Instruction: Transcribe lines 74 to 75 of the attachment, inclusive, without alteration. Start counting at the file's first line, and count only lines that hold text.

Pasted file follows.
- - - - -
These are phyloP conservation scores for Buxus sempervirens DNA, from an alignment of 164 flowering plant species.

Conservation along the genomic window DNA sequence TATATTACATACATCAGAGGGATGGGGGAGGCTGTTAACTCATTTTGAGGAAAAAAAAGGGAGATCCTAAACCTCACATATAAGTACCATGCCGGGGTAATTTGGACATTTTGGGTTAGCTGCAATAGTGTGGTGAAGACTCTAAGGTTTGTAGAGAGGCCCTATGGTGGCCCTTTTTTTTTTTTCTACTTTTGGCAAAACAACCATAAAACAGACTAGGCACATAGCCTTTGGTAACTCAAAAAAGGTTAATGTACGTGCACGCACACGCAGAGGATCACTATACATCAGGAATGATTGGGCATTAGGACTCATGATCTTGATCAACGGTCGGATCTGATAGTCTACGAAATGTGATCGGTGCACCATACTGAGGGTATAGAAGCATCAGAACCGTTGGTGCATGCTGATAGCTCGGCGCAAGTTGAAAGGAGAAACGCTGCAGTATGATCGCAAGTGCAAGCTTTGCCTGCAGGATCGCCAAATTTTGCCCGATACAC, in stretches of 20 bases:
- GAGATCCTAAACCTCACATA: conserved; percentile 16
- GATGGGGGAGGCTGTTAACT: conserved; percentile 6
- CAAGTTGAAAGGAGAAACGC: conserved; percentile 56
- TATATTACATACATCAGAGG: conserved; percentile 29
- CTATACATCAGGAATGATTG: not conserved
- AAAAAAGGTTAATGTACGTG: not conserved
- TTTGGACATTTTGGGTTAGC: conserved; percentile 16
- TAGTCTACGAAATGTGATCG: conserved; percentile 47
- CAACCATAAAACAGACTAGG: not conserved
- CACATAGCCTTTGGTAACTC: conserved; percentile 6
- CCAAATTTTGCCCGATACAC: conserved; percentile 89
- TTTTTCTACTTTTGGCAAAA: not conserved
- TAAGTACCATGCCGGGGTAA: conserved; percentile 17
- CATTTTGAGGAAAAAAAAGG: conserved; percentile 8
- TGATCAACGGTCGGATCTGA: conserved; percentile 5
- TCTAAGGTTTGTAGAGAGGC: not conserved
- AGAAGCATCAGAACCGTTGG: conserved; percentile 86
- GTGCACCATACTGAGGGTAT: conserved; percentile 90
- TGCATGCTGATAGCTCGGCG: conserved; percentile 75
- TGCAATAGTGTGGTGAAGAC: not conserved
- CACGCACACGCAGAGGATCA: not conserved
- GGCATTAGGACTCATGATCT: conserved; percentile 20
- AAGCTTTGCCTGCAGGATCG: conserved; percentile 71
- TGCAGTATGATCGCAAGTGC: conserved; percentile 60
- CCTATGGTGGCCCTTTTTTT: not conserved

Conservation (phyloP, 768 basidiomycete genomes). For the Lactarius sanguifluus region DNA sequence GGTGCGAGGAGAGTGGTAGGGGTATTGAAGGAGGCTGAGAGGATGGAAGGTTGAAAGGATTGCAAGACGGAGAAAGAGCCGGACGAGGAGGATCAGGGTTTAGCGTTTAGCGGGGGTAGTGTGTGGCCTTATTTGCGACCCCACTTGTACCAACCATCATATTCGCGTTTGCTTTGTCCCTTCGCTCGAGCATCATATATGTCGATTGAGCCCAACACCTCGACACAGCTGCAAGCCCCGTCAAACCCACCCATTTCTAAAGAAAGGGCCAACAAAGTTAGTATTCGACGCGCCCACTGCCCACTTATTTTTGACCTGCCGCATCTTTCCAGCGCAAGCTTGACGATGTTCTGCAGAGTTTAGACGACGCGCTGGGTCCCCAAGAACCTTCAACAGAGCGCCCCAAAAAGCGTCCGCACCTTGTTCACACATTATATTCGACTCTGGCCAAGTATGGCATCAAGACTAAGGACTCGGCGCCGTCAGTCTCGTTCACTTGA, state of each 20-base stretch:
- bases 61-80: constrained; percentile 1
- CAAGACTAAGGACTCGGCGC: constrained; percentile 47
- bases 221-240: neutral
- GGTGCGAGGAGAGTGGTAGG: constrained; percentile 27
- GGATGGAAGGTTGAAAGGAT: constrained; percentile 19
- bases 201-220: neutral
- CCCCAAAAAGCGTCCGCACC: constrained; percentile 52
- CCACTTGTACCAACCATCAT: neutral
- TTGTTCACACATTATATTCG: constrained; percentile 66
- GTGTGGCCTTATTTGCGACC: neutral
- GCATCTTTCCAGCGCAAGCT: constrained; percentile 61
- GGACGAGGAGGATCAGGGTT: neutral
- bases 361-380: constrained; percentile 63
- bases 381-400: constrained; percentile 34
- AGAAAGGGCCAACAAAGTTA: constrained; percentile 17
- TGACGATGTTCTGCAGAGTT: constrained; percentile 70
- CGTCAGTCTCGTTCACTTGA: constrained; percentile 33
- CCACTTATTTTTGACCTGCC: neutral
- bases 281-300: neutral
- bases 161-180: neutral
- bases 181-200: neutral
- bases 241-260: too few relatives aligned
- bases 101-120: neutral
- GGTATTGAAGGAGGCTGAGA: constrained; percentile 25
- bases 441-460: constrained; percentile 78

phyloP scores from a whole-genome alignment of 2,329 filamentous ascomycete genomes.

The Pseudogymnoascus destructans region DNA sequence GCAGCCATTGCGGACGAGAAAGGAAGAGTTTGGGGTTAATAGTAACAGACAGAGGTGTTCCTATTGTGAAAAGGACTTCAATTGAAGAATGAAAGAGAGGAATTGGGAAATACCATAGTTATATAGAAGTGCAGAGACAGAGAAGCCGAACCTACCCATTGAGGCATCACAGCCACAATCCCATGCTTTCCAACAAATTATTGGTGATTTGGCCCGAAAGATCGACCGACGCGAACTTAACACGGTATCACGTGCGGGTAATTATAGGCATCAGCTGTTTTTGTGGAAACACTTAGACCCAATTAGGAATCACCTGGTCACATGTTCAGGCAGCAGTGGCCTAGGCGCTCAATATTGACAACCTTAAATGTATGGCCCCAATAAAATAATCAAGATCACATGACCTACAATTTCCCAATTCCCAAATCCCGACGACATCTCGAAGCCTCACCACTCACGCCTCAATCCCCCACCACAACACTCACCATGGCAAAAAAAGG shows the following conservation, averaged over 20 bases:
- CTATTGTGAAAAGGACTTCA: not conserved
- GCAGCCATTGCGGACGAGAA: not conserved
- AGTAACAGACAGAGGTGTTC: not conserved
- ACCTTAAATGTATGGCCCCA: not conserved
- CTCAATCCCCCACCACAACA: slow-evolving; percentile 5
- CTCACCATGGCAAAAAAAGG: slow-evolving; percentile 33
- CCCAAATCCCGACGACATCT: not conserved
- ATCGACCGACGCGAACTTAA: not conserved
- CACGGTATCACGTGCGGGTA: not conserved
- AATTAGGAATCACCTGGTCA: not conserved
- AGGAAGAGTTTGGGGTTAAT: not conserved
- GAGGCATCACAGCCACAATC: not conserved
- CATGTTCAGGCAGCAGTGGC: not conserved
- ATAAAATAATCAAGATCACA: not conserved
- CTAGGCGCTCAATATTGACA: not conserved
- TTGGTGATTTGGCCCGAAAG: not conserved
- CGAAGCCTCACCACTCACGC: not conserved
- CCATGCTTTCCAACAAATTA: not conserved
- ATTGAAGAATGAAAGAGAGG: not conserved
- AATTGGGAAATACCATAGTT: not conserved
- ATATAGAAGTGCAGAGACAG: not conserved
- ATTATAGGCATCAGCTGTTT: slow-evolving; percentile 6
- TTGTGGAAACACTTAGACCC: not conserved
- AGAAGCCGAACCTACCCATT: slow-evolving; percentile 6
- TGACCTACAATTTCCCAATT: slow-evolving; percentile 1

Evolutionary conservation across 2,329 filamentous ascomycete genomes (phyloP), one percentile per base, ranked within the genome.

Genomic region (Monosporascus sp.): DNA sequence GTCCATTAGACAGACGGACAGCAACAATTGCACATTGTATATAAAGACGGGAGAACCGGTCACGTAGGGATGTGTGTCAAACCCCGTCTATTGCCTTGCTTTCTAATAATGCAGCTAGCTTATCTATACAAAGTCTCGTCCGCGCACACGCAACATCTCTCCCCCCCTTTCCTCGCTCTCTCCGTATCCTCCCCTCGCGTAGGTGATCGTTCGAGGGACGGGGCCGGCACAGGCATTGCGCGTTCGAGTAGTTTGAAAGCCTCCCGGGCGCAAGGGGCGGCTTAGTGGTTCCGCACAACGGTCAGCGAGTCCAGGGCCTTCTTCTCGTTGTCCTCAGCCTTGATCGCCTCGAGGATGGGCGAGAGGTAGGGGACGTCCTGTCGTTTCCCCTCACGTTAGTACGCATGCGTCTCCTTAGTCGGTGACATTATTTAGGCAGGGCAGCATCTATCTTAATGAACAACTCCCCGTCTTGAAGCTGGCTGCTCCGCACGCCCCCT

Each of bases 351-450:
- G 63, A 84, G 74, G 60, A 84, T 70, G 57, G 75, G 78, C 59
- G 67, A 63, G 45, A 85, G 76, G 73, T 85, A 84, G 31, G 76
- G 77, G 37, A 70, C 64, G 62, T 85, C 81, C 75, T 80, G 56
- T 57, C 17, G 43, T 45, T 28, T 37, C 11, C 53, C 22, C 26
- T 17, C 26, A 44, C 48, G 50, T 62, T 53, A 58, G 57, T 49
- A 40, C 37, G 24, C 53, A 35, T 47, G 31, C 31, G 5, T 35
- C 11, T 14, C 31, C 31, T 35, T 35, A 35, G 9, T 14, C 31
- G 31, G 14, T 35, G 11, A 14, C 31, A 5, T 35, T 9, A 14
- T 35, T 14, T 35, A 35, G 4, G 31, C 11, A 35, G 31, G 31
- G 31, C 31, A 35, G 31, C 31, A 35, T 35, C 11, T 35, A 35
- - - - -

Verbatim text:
- ATTGAAGAATGAAAGAGAGG: not conserved
- AATTGGGAAATACCATAGTT: not conserved